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Student Responses

By the end of this course, I offered an open invitation to welcome students to share their experience with me in the form of an interview. One student volunteered to do an individual interview, and a team of three students signed up to complete a focus group session with me.

Hannah, who completed the individual interview with me, was an animal science major who took this course to fulfill her upper-division writingintensive requirement in the major. During the interview, she spoke mainly of the design challenge as a whole and why she thought it was a valuable experience. First, Hannah noted the ambiguity in the challenge and how that inspired her and her team to approach problems that were outside her immediate experience:

I enjoyed the ambiguity and creativity to pursue a project we wanted, within reasons. For the most parts I enjoyed working on the assignments. They were very intentionally designed to be team-based. It is hard to do everything by yourself, especially if you don’t have the skills necessary to solve the problem.

When asked about her learning experience, Hannah said that she practiced applied problem solving through making an actual prototype to address the problems at hand. She also noted that she learned the importance of organizing a workflow so her team could stay on schedule:

The most challenging assignment, for me, was the proposal and prototype assignment. Most of the other assignments were built around the prototype and how it works, how users would operate within it. But, we didn’t have our prototype made until a few days before we had to turn in the proposal, so writing the proposal before having the prototype in hand was difficult. And, then the instruction set, too [needed the prototype]. As the proposal assignment was wrapping up, we were writing the instructions for using the prototype, but we wondered how were we going to do that without a full prototype.

Finally, Hannah shared a sentiment that I agreed to be a key distinction to learn from the design challenge:

We have more than enough people in the world who talk about problems; we need more people who can solve them.

The most important takeaway from my interview with Hannah was getting to know how a student negotiated her way through a wicked problem that was unclear to her and her team at first. I learned from this individual interview that one key attitude to cultivate was embracing ambiguity.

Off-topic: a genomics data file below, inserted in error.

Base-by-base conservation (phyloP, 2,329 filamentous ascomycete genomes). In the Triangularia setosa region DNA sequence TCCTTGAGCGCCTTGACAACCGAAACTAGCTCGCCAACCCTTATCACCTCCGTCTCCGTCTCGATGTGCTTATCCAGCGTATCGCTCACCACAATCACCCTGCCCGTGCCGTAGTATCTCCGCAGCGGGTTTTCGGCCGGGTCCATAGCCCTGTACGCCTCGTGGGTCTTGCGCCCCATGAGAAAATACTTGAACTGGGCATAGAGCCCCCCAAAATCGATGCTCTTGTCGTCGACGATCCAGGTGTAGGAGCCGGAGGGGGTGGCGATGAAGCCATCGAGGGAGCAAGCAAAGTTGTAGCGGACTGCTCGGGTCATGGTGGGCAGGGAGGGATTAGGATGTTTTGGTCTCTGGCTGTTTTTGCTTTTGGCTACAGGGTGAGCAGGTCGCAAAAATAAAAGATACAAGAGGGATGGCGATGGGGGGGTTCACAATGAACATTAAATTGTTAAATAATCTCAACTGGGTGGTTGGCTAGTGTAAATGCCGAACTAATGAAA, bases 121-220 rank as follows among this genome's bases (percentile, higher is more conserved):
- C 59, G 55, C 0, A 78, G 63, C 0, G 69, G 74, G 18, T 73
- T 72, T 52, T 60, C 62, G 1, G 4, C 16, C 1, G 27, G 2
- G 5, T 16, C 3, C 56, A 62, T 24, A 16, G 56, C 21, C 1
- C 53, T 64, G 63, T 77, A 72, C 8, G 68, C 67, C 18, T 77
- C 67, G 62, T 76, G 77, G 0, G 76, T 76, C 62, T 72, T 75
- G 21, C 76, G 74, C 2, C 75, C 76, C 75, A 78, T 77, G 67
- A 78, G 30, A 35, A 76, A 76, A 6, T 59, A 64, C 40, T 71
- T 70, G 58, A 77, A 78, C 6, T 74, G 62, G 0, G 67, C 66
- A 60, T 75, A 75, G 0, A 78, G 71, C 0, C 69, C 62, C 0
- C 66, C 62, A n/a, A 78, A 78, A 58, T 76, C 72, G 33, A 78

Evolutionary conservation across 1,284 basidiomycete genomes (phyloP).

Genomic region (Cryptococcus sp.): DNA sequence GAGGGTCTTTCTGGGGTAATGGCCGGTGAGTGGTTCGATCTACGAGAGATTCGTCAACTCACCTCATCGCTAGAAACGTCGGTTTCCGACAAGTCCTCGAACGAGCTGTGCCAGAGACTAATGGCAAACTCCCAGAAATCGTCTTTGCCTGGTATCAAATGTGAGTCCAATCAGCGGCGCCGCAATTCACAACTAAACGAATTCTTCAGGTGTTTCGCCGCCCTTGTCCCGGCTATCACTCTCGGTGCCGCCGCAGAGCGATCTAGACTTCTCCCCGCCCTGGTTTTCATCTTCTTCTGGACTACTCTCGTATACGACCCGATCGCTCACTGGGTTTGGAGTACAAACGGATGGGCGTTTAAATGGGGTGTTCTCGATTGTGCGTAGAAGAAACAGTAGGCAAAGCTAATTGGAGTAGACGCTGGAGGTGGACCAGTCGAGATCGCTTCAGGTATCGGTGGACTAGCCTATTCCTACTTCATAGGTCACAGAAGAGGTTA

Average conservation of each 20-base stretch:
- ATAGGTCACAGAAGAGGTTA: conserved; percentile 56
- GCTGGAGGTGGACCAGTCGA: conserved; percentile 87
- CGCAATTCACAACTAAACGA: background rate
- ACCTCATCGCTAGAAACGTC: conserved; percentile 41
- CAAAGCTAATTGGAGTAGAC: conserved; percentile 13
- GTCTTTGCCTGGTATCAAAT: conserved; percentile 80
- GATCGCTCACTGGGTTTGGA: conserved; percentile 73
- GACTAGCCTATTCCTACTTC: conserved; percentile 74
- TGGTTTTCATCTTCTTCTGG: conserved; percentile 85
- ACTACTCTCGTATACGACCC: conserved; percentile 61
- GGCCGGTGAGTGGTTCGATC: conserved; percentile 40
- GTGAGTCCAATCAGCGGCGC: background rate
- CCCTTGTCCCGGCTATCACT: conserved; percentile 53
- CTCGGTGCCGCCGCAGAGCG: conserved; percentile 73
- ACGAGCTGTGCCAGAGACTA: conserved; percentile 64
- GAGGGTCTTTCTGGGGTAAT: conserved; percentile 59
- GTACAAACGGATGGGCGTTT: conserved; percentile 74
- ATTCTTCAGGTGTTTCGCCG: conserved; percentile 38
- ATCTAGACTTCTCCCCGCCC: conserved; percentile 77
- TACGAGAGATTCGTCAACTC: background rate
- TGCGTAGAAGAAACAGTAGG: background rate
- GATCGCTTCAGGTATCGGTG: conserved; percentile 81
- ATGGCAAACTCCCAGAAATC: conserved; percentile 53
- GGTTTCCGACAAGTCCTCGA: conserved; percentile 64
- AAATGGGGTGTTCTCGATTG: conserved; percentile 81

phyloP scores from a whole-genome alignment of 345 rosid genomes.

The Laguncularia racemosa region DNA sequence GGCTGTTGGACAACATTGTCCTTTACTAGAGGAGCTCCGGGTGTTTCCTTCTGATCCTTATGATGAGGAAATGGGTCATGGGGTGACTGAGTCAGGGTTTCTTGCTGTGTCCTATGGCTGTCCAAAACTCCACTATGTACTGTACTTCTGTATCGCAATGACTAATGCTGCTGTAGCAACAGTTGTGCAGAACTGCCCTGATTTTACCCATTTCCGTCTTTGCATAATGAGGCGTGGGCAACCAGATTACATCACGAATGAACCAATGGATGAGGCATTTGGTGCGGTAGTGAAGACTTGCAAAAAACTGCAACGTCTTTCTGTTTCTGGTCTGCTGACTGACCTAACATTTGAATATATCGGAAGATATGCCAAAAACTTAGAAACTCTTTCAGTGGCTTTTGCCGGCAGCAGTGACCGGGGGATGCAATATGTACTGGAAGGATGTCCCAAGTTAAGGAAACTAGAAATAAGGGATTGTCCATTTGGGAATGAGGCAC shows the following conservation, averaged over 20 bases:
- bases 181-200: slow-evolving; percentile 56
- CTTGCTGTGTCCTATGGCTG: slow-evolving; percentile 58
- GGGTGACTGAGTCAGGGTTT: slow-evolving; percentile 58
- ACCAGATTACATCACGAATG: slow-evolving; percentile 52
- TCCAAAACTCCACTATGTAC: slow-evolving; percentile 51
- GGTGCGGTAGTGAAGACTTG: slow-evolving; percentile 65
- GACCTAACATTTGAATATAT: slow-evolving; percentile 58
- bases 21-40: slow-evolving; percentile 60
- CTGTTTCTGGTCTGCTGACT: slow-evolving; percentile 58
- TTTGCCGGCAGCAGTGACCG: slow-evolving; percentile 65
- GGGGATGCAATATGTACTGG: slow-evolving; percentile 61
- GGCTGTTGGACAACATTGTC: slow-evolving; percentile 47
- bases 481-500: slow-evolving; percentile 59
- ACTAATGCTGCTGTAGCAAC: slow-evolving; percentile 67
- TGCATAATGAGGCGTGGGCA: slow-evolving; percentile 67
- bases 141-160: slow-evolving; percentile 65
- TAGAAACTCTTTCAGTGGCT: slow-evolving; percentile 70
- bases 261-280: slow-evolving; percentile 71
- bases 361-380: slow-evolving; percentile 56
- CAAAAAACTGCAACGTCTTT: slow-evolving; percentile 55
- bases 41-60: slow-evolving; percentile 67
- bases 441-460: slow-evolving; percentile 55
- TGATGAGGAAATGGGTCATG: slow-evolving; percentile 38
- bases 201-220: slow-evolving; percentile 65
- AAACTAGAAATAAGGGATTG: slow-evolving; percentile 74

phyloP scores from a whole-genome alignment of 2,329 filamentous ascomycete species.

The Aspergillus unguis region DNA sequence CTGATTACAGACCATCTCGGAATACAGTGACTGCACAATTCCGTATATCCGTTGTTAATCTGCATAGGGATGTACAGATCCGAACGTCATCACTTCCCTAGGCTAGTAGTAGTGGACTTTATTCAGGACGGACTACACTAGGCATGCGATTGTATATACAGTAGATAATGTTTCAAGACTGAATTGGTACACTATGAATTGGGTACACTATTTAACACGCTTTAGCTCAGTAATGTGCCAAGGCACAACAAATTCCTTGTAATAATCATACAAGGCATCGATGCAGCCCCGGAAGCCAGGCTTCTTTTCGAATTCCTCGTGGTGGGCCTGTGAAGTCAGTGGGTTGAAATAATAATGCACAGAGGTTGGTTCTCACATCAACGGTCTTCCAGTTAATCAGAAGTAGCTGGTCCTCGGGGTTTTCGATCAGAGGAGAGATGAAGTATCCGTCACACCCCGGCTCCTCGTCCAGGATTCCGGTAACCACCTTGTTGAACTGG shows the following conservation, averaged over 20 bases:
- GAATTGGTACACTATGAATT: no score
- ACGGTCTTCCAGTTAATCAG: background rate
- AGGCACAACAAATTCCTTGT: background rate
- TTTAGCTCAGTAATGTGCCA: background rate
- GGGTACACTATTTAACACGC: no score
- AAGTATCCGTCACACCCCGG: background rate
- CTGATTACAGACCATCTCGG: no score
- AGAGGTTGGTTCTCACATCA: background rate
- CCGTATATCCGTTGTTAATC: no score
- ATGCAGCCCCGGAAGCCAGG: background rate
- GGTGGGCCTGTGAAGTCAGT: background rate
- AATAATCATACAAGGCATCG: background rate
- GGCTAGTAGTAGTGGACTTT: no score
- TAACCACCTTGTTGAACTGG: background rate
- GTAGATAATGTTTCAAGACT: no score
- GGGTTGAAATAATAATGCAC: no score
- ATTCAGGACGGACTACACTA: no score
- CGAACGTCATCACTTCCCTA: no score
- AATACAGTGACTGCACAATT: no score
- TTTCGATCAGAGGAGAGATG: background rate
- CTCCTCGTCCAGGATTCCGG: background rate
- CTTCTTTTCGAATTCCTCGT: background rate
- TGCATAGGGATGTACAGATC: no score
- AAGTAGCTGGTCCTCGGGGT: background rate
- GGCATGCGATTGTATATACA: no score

In a separate session, I met with three students who were assigned to the same team for the design challenge. Two of these students were female (Sheryl and Shelby) and one was male (George). George was pursuing a bachelor of independent studies, while Sheryl was an economics and actuarial science major, and Shelby was a health management major.

At the interview, these students were asked to share what they found valuable in the course through the design challenge and what were some challenges they faced. Shelby said she learned to apply the design thinking methodology' from an initial orientation to her team project, as well as seeing other teams’ design process:

In the beginning I wasn’t quite sure what the design thinking activity was about, but as the semester went on, I was able to see what you were trying to get at. I also thought it was cool to be able to see what the other groups were doing, not really giving out exactly everything but a preview. So, I thought to myself, “that is so cool what can we do that is like theirs and how can we make ours different at the same time.”

The three students also talked about how the team might benefit from sharing with one another their individual strengths and weaknesses in the beginning of the project. George noted the importance of not just giving one another tasks they think they were good at:

If we only focused on our strengths, I don’t think I would have developed areas that are my weaknesses.

Sheryl said that she learned how to write better from looking at George’s writing. She also highlighted that she had learned more about technical writing from the design challenge project:

Because of this course, I now have a deeper understanding of technical writing. I know how to identify a problem, describe it, gather information and data, and come up with conclusion about the problem or recommend solutions.

Sheryl added that her team learned to take the initiative to find resources that were related to their own project:

I think it is also important for students to reach out to units and departments that are pertinent to their own projects because the instructor is not that magic, and he can’t do everything.

From the team interview, I learned that students found the design challenge to be appropriate for practicing collaborative problem solving. It was encouraging to hear students reiterate the design thinking methodology in their responses, like understanding users and iterating design.

The results of this design challenge case study supported the contention that design thinking and critical making helped technical communication students locate, define, and understand wicked social problems. It allowed them to practice empathizing with users, ideating and prototyping solutions, and implementing iterative design. Through the evaluation of student projects and interview responses, I observed that students accomplish the learning outcomes designated for this course through active problem-solving exercises in the design challenge assignment sequence. As I show next, in the pedagogical activities, these exercises can be scaled and incorporated into technical communication courses of any size and degree level given their flexibility in methodological design and use.

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